Anti-Choice Activists Want You To Hate Abortion Providers Like Me
By Willie J. Parker
Oct 17, 2018
I believe the most important thing you can do for another human being is to help them in their time of need. That’s why I am proud to be an abortion provider. I wake up every day knowing that I am helping patients make decisions that are right for their health, their lives and their families.
Because I am a Black man, a physician and an abortion provider, anti-abortion activists have called me many ugly things. Protestors have hurled racial epithets at me and accused me of being a “race traitor.” They have also called me “Kermit Gosnell.”
USA Health of pregnant women being jeopardized by punitive laws
23 May 2017
A set of US laws which claim to promote maternal and infant health are in fact driving pregnant women away from vital health services, jeopardizing their wellbeing and violating their right to health, according to a new report published by Amnesty International today.
Criminalizing Pregnancy: Policing Pregnant Women Who Use Drugs in the USA, highlights the impact of pregnancy criminalization laws, especially those which are used to arrest and prosecute women who use drugs based on a belief that they are harming their fetuses. Fear of these laws is deterring pregnant women from accessing healthcare, prenatal care and even drug treatment.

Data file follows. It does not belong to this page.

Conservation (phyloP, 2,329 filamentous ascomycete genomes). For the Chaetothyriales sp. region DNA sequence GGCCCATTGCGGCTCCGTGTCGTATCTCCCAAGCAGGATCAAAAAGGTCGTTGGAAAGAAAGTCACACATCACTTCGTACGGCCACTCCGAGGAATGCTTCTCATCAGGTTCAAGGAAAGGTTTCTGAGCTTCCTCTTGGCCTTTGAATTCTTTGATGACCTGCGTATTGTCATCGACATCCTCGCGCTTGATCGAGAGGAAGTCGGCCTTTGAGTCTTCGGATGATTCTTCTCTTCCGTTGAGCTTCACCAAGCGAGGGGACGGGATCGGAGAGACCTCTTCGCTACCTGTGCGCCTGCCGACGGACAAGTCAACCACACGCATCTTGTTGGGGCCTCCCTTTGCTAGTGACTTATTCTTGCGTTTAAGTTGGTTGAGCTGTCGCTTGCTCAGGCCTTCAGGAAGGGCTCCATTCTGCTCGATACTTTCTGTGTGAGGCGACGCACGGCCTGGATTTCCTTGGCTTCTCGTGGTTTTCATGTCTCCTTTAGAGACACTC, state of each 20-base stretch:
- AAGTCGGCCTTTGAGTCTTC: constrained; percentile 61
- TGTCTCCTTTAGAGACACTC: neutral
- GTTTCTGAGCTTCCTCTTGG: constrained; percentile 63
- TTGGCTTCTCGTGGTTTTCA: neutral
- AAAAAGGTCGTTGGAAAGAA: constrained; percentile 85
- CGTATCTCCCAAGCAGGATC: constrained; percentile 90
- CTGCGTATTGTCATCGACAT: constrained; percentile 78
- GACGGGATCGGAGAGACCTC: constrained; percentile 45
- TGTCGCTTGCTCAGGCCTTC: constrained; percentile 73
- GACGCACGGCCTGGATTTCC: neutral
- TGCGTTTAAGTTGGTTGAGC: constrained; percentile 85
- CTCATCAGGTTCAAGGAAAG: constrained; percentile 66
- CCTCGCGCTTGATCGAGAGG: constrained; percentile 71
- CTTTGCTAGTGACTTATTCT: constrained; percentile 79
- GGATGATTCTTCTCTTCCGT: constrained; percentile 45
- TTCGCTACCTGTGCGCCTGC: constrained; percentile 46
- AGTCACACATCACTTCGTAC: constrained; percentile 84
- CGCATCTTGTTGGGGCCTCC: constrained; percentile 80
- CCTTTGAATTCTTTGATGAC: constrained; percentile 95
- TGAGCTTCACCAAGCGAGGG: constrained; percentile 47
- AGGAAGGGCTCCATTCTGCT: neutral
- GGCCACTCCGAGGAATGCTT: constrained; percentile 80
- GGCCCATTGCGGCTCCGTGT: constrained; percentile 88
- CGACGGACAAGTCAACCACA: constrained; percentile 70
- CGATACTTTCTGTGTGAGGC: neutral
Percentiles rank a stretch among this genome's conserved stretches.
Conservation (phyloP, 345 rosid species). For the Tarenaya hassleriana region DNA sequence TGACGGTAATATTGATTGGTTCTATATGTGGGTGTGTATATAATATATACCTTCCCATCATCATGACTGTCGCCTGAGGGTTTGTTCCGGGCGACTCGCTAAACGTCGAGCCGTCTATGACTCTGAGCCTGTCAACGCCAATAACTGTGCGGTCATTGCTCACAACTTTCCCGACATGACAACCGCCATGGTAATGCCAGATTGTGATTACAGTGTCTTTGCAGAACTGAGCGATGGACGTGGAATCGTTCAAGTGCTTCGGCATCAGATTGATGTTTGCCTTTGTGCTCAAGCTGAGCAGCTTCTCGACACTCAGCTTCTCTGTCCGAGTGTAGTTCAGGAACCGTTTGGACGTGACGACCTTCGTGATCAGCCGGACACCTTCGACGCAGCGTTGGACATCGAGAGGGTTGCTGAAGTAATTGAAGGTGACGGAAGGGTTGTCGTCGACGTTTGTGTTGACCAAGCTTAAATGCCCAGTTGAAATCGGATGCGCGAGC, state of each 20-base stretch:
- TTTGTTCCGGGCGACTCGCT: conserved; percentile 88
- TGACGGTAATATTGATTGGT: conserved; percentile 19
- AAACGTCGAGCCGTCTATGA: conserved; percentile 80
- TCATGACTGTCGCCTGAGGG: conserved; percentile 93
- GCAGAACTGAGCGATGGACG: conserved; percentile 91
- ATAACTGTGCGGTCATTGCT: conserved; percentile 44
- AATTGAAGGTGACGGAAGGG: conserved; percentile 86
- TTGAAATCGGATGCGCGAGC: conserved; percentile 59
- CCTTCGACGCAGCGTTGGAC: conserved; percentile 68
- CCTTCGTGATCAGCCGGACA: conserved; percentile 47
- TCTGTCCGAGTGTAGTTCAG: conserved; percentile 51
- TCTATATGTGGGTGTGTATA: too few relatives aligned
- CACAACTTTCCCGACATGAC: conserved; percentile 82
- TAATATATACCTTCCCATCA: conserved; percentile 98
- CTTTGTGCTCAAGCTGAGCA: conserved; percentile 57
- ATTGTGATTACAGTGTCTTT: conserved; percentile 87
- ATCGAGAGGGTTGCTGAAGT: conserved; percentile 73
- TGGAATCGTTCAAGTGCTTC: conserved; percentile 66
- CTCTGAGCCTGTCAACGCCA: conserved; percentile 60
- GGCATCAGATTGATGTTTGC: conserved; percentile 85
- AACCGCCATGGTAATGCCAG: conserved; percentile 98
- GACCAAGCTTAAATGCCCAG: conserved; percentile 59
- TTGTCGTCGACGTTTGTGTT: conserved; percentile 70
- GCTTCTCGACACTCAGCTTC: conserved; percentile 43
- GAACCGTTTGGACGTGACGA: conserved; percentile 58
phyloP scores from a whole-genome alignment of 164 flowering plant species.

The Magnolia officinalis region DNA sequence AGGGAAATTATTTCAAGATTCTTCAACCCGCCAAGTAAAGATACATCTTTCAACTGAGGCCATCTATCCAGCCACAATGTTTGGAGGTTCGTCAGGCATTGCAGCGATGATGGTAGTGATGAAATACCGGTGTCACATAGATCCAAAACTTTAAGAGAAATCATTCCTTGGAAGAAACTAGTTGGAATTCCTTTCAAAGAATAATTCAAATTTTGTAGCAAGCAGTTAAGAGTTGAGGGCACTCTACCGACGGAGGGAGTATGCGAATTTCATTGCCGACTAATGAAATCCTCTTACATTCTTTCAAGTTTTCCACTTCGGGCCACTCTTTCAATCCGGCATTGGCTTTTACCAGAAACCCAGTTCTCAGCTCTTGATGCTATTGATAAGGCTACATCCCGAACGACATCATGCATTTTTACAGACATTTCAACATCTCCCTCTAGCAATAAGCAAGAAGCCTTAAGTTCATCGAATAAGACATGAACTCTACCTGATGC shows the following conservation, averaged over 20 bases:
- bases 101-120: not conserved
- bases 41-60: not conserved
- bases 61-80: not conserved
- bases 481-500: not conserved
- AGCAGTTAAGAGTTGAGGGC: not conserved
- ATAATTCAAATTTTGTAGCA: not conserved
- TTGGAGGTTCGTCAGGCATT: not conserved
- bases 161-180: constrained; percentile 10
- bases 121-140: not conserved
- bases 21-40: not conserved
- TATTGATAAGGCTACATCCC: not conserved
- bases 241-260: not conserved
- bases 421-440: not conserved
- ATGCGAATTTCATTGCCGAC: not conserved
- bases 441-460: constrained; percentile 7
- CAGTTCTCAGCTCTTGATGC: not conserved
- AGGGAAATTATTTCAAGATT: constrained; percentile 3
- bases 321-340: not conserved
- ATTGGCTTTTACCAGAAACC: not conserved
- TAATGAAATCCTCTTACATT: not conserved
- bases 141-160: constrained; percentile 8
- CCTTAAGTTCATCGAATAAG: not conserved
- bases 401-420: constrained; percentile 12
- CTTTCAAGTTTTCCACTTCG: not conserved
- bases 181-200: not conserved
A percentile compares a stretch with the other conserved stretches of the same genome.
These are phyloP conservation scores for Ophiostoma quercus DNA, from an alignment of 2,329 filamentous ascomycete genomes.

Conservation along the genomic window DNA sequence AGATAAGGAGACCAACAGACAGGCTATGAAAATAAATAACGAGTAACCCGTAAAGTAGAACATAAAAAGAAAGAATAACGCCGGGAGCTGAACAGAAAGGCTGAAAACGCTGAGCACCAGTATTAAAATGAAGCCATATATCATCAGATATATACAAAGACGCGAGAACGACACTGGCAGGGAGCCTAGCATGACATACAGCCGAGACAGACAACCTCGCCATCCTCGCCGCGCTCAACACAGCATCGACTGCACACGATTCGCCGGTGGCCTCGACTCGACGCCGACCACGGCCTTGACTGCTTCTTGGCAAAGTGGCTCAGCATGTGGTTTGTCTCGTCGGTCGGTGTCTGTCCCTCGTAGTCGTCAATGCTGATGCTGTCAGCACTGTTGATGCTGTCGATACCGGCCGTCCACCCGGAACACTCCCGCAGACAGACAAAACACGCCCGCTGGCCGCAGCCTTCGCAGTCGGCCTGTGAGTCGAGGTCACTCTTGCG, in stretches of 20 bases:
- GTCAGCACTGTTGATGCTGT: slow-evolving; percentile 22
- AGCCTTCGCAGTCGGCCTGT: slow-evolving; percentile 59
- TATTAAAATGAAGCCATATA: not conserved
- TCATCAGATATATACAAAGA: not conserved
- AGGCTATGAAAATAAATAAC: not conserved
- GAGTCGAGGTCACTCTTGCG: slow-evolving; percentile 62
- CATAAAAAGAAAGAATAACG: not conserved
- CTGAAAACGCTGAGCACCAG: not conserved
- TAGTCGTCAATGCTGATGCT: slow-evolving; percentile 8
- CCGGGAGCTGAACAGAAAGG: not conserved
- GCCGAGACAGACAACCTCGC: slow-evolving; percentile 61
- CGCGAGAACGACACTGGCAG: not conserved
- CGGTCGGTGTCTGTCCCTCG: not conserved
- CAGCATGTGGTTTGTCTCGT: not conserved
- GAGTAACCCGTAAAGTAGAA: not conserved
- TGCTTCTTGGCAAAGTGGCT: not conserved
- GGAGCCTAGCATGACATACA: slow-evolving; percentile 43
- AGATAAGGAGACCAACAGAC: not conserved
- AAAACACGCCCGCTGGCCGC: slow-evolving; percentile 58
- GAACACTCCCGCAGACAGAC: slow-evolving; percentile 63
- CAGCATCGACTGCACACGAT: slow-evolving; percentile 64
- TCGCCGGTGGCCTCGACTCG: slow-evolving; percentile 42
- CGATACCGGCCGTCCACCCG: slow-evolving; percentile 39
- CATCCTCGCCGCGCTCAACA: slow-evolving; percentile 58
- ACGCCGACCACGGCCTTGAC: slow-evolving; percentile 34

“Across the USA, the heavy-handed policing of pregnant women’s behaviour is shattering patient trust in health services with devastating consequences. These laws put pregnant women in a double bind, forcing them to choose between risking their health and risking punishment,” said Carrie Eisert, Policy Adviser at Amnesty International, who authored the report.
Continued at source: Amnesty International: https://www.amnesty.org/en/latest/news/2017/05/usa-health-of-pregnant-women-being-jeopardized-by-punitive-laws/
Donald Trump has flirted with punishing women for their abortions. But some already are prosecuted under a variety of laws in what is murky legal territory
by Molly Redden
Tuesday 22 November 2016, The Guardian
In late March, Donald Trump sat down for a town hall-style interview with Chris Matthews. The candidate at the time was still crisscrossing himself on abortion rights – should Planned Parenthood be defunded? Was Roe v Wade settled law? – and Matthews made several attempts to pin him down.
“If you say abortion is a crime or abortion is murder, you have to deal with it under law,” Matthews said. “Should abortion be punished?… Do you believe in punishment for abortion, yes or no, as a principle?”
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Source: The Guardian
Photographed by Rockie Nolan.
Dr. Sarah Wallett
Aug 2, 2016 11:30 AM
I am an abortion provider. I am, of course, a lot of other things, too — a woman, an obstetrician-gynecologist, a mother. But being an abortion provider continues to shape my life and its trajectory, because I believe it is the most important thing that I will ever do.
I came to this work rather deliberately. I attended college knowing that I wanted to become a doctor. I went to medical school knowing that I wanted to help women. I became an obstetrician-gynecologist knowing that providing abortions was an integral part of the care that women require and deserve.
I was also raised in a Christian home in Lexington, SC.